Inspired by his father's example, Scott Magro also joined the military and then law enforcement as an officer with the Spring Hill (Tenn.) Police Department.
As a kid growing up in Philadelphia, Scott Magro used to take short rides on his father’s patrol motorcycle. His dad was a Philly cop. He was killed in the line of duty when Scott was just four.
Today, Scott Magro’s fondest memories of his father are those moments on his dad’s police bike. Maybe that’s why he has followed in his father’s footsteps, first into the military and then into law enforcement.
And like his father, Officer Scott Magro has faced a deadly confrontation with a bad guy.
Be On the Lookout
Twenty-six years after his father’s death, Magro sat in his own patrol car on the desolate back roads of Spring Hill, Tenn.
Magro’s duty for that November night was to monitor the radar gun, and it wasn't exactly his cup of tea. The late hour didn't help, with the cold keeping all but the most stalwart of locals inside their homes. Not that Magro was suffering the night alone. His sister car, driven by Officer Brant Pewitt, was out and about, as well.
Beep 34....Beep 33....Beep 35.
With the mind-numbing metronomic beeps of the radar gun keeping him abreast of each approaching car and its speed, Magro huddled against himself for warmth. He maintained a vigil for anything that would warrant his investigative attentions and justify freezing his ass off. It would come soon enough.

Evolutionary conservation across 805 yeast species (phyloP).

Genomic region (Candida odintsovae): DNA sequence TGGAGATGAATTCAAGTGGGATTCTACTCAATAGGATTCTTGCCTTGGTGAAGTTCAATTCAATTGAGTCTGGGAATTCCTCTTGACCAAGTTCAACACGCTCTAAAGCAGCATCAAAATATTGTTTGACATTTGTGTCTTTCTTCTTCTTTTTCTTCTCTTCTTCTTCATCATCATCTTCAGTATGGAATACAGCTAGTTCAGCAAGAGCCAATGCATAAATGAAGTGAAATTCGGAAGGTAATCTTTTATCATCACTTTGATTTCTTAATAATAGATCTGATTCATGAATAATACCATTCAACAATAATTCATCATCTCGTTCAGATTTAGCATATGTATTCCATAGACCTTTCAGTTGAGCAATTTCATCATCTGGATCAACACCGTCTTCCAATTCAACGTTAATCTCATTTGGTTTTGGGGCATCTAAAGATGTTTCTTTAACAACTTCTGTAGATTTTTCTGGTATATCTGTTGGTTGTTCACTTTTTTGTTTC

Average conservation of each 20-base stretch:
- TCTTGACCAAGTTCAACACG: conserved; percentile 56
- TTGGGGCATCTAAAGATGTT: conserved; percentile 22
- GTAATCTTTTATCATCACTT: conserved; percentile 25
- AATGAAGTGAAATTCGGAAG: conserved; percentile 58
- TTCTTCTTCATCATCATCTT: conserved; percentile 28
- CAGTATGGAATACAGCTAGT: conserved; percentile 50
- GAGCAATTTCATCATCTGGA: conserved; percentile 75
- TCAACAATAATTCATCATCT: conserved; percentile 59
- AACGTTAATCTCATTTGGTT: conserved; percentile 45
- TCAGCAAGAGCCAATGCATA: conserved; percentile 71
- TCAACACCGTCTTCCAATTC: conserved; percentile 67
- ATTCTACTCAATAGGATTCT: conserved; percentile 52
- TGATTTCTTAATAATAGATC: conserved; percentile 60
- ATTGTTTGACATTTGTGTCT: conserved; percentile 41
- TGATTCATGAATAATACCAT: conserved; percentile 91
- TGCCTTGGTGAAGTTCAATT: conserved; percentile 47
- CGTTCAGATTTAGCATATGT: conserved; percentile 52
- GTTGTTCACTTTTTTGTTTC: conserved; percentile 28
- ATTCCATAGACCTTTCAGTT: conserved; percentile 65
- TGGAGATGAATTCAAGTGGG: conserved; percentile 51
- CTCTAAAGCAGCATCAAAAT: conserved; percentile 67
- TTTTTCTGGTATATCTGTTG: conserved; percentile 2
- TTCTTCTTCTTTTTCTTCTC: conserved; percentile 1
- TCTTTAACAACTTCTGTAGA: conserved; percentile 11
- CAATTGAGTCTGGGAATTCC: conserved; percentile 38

"Spring Hill to 220," the radio crackled. "Be on the lookout for a late-model beige four-door sedan operated by Ronald Brown, black male, 50 years old, wanted for attempted first-degree murder and aggravated domestic assault. Suspect is considered armed and dangerous.”
No sooner had Magro acknowledged the transmission than an update came over the radio.
"220, the suspect is said to be heading up to Spring Hill from Columbia on Highway 31.”
Putting his patrol car in gear, Magro turned onto Highway 31 and parked on one of the darker stretches of its median. His best bid to intercept the suspect’s car was to pick it up as it passed in the opposite direction. With each passing vehicle, Magro swiveled his head back and forth like a Wimbledon spectator. As he contemplated the danger approaching him, Magro felt adrenaline course through his system. Soon it felt as though his very heart might punch itself through his vest.
Could this be it? Was there finally going to be some action in this boring town?
Then he saw it. The distinct pattern of four headlights common to sedans of the 1980s approaching from the south.
As the vehicle neared, Magro saw that Officer Pewitt had already picked up the suspect vehicle and was following closely behind it. As the vehicles passed in front of his headlights, Magro saw that the sedan's driver was an older black male. No passengers were in view.
Pewitt called the license plate into dispatch as they passed Magro, who pulled out of the median and took up position behind Pewitt's car. The radio crackled again.